This is the first in a series of articles that I intend to write that encompass not specifically the traction that can be experienced on the continent, but some of the interesting and noteworthy places that you can visit whilst travelling behind them. This one isn’t so much to encourage you to specifically make it your destination – as, frankly, there’s not a lot to see! – but purely to inform you of the significance of one of the stations your train may briefly stop at.
Tarnów station lies on the main line from Kraków, through Rzeszów and Przemyśl to the Ukrainian border. It’s not a major station by any stretch of the imagination and it’s fair to say that many people will pass through it, even call there, without particularly registering the fact. Yet, at 23:18 on Monday 28th August 1939, something happened there that, it has been argued, led to the deaths of approximately 3% of the world’s population, by triggering World War 2.
The political situation in Europe was worsening by the day, and nowhere more so than Poland. Its capital, Warszawa, was preparing for war, with defensive measures already being put in place. The Treaty of Versailles had given Poland access to the Baltic Sea in the form of a corridor through West Prussia, which cut off East Prussia from the rest of Germany. Hitler had reneged on his word regarding Czechoslovakia, and it was feared that he would do the same regarding the non-aggression pact between Germany and Poland by attempting to take both this corridor and the semi-autonomous city state of Danzig (present day Gdańsk) by force, having asserted that ethnic Germans in Poland were being persecuted. The German warship SMS Schleswig-Holstein sat just off Danzig, on permanent standby to launch the Nazis’ first attack. It was still hoped that war could be averted, though. On the morning of the 28th, Sir Neville Henderson, the British ambassador to Germany, flew to Berlin to hand-deliver a message to Hitler in response to his claims on Danzig and West Prussia.
Meanwhile, a half-German-half-Polish locksmith from Bielsko-Biała by the name of Antoni Guzy was making a journey of his own – to Tarnów station. Its status as a junction station, on routes that were seeing large-scale movement of troops mobilising for the possibility of war, meant that it had assumed a particular strategic importance.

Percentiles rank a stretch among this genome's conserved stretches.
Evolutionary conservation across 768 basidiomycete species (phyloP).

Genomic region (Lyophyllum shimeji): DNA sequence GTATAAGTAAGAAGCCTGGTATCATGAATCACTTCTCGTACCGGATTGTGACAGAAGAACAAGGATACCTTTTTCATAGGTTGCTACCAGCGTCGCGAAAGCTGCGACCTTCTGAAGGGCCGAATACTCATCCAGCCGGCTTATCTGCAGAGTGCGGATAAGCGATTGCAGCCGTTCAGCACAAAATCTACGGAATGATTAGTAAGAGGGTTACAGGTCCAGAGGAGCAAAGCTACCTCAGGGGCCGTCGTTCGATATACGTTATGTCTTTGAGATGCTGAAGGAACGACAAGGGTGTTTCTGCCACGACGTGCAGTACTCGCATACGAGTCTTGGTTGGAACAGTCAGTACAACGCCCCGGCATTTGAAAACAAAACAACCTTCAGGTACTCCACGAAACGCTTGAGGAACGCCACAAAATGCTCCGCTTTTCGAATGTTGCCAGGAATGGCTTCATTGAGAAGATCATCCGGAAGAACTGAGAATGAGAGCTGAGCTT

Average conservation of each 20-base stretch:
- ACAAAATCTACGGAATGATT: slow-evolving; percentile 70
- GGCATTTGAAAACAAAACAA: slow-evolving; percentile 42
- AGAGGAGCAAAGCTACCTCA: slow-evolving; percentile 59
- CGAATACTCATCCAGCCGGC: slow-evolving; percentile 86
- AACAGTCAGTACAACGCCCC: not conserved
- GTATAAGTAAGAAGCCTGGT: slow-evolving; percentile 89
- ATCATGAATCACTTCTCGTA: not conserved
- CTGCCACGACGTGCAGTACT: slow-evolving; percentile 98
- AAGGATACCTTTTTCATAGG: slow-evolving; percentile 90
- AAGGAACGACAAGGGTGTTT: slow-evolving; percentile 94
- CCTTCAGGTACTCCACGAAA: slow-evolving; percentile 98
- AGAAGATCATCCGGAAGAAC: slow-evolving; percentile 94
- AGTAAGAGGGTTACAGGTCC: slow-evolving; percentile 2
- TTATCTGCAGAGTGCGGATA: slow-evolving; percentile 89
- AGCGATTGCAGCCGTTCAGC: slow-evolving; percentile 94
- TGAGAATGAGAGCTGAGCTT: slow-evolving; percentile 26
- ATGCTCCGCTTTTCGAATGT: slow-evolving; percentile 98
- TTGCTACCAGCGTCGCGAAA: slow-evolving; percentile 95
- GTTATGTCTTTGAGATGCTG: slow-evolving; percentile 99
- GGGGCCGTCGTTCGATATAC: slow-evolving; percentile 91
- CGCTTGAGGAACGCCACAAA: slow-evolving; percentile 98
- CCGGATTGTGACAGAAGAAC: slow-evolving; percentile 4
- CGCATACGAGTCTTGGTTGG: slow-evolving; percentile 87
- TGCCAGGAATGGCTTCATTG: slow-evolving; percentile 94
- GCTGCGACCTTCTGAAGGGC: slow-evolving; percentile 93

Guzy, unemployed in his native Poland, had joined the Gewerkschaft Deutscher Arbeiter (“Union of German Workers”) with the aim of finding work within Germany, and it is thought that he had been “groomed” within it to carry out this task. Certainly, on the day of the attack, he met with a German by the name of “Neumann” who led him to two heavy suitcases in a vault in Kraków and had given him his instructions. He was to travel to Tarnów, leave the cases, then return to Kraków and report back. Following “Neumann”‘s instructions, Guzy deposited the two suitcases in the luggage room at the station and went to catch the 23:02 “Luxtorpeda” express railcar back to Kraków. However, this train was delayed, meaning that he was still at the station when the time bombs in the two cases exploded at 23:18.
20 people died in the blasts, and a further 35 were injured. About a third of the station building was destroyed. The dead did not even include many (if any) soldiers, a troop transport having departed a few minutes before. Guzy was easily identified as the man who had left the cases, apprehended and – it is thought – executed by firing squad shortly after.
That is pretty much the extent of most of the information on this incident that you’ll find online. What isn’t necessarily explained is “why”, or “what happened next”.